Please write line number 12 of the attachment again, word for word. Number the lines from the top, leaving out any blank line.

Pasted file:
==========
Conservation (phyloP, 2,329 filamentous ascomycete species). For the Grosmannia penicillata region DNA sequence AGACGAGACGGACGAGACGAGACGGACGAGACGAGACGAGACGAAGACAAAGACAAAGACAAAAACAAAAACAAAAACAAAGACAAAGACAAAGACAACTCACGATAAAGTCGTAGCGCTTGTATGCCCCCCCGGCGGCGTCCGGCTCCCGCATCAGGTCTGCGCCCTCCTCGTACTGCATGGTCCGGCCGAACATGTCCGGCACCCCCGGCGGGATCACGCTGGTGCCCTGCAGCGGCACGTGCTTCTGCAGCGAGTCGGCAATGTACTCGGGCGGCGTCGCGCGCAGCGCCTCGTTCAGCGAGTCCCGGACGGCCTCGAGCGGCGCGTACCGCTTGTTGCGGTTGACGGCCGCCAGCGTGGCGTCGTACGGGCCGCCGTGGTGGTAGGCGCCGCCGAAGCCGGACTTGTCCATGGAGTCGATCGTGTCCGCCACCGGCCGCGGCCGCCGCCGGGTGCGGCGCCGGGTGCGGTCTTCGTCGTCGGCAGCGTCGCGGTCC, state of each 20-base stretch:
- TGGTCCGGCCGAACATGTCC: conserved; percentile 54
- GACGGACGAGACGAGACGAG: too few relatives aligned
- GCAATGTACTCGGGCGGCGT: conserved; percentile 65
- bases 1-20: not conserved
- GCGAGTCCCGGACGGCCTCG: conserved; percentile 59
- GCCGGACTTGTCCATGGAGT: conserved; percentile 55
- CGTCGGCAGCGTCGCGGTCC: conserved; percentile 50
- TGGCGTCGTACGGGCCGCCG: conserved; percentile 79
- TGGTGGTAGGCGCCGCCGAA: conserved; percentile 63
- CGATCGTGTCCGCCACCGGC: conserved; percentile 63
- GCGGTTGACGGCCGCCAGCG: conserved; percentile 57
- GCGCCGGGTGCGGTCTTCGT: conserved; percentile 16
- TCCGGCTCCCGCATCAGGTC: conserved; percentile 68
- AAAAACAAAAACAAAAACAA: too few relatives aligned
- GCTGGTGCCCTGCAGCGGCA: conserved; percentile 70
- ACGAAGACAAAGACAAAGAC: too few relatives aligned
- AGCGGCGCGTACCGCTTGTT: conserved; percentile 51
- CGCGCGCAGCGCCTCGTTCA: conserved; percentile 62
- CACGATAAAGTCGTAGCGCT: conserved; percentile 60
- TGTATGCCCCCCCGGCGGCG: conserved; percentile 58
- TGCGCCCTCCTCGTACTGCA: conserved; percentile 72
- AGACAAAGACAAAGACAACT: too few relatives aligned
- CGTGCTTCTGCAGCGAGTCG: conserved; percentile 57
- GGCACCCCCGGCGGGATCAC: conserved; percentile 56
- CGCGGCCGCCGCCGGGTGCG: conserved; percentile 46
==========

- GCGGTTGACGGCCGCCAGCG: conserved; percentile 57